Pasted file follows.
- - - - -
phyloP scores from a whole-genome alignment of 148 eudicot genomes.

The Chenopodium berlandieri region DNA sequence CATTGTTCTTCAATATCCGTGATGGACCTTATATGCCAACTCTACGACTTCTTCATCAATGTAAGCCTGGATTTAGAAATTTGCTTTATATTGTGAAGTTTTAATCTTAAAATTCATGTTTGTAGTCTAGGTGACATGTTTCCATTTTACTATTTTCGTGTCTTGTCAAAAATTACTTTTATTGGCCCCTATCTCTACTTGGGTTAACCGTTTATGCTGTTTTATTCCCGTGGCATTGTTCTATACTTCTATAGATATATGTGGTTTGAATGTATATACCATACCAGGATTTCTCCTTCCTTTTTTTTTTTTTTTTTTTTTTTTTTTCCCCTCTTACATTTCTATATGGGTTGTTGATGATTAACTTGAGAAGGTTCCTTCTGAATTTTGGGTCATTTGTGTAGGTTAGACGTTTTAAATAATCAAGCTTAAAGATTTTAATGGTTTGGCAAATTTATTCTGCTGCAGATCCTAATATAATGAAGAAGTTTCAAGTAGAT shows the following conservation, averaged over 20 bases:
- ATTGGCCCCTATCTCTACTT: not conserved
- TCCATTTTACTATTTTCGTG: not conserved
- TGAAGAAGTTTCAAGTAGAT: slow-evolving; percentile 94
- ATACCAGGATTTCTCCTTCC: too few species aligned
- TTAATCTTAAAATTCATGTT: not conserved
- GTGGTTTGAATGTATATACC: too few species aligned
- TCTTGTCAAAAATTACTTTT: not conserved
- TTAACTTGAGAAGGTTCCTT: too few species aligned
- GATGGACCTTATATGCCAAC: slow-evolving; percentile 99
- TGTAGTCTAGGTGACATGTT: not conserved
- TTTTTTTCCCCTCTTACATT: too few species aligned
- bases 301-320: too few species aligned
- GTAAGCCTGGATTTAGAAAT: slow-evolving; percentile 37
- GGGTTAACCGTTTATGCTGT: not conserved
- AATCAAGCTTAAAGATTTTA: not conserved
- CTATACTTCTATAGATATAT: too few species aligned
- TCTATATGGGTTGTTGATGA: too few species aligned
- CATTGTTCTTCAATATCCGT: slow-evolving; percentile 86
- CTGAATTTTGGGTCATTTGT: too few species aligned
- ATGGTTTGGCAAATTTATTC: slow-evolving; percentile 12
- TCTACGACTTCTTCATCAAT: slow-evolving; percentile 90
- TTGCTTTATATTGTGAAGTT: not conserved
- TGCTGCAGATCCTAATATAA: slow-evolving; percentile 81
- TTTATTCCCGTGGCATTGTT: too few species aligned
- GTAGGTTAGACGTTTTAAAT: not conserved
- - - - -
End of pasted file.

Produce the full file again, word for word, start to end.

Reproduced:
phyloP scores from a whole-genome alignment of 148 eudicot genomes.

The Chenopodium berlandieri region DNA sequence CATTGTTCTTCAATATCCGTGATGGACCTTATATGCCAACTCTACGACTTCTTCATCAATGTAAGCCTGGATTTAGAAATTTGCTTTATATTGTGAAGTTTTAATCTTAAAATTCATGTTTGTAGTCTAGGTGACATGTTTCCATTTTACTATTTTCGTGTCTTGTCAAAAATTACTTTTATTGGCCCCTATCTCTACTTGGGTTAACCGTTTATGCTGTTTTATTCCCGTGGCATTGTTCTATACTTCTATAGATATATGTGGTTTGAATGTATATACCATACCAGGATTTCTCCTTCCTTTTTTTTTTTTTTTTTTTTTTTTTTTCCCCTCTTACATTTCTATATGGGTTGTTGATGATTAACTTGAGAAGGTTCCTTCTGAATTTTGGGTCATTTGTGTAGGTTAGACGTTTTAAATAATCAAGCTTAAAGATTTTAATGGTTTGGCAAATTTATTCTGCTGCAGATCCTAATATAATGAAGAAGTTTCAAGTAGAT shows the following conservation, averaged over 20 bases:
- ATTGGCCCCTATCTCTACTT: not conserved
- TCCATTTTACTATTTTCGTG: not conserved
- TGAAGAAGTTTCAAGTAGAT: slow-evolving; percentile 94
- ATACCAGGATTTCTCCTTCC: too few species aligned
- TTAATCTTAAAATTCATGTT: not conserved
- GTGGTTTGAATGTATATACC: too few species aligned
- TCTTGTCAAAAATTACTTTT: not conserved
- TTAACTTGAGAAGGTTCCTT: too few species aligned
- GATGGACCTTATATGCCAAC: slow-evolving; percentile 99
- TGTAGTCTAGGTGACATGTT: not conserved
- TTTTTTTCCCCTCTTACATT: too few species aligned
- bases 301-320: too few species aligned
- GTAAGCCTGGATTTAGAAAT: slow-evolving; percentile 37
- GGGTTAACCGTTTATGCTGT: not conserved
- AATCAAGCTTAAAGATTTTA: not conserved
- CTATACTTCTATAGATATAT: too few species aligned
- TCTATATGGGTTGTTGATGA: too few species aligned
- CATTGTTCTTCAATATCCGT: slow-evolving; percentile 86
- CTGAATTTTGGGTCATTTGT: too few species aligned
- ATGGTTTGGCAAATTTATTC: slow-evolving; percentile 12
- TCTACGACTTCTTCATCAAT: slow-evolving; percentile 90
- TTGCTTTATATTGTGAAGTT: not conserved
- TGCTGCAGATCCTAATATAA: slow-evolving; percentile 81
- TTTATTCCCGTGGCATTGTT: too few species aligned
- GTAGGTTAGACGTTTTAAAT: not conserved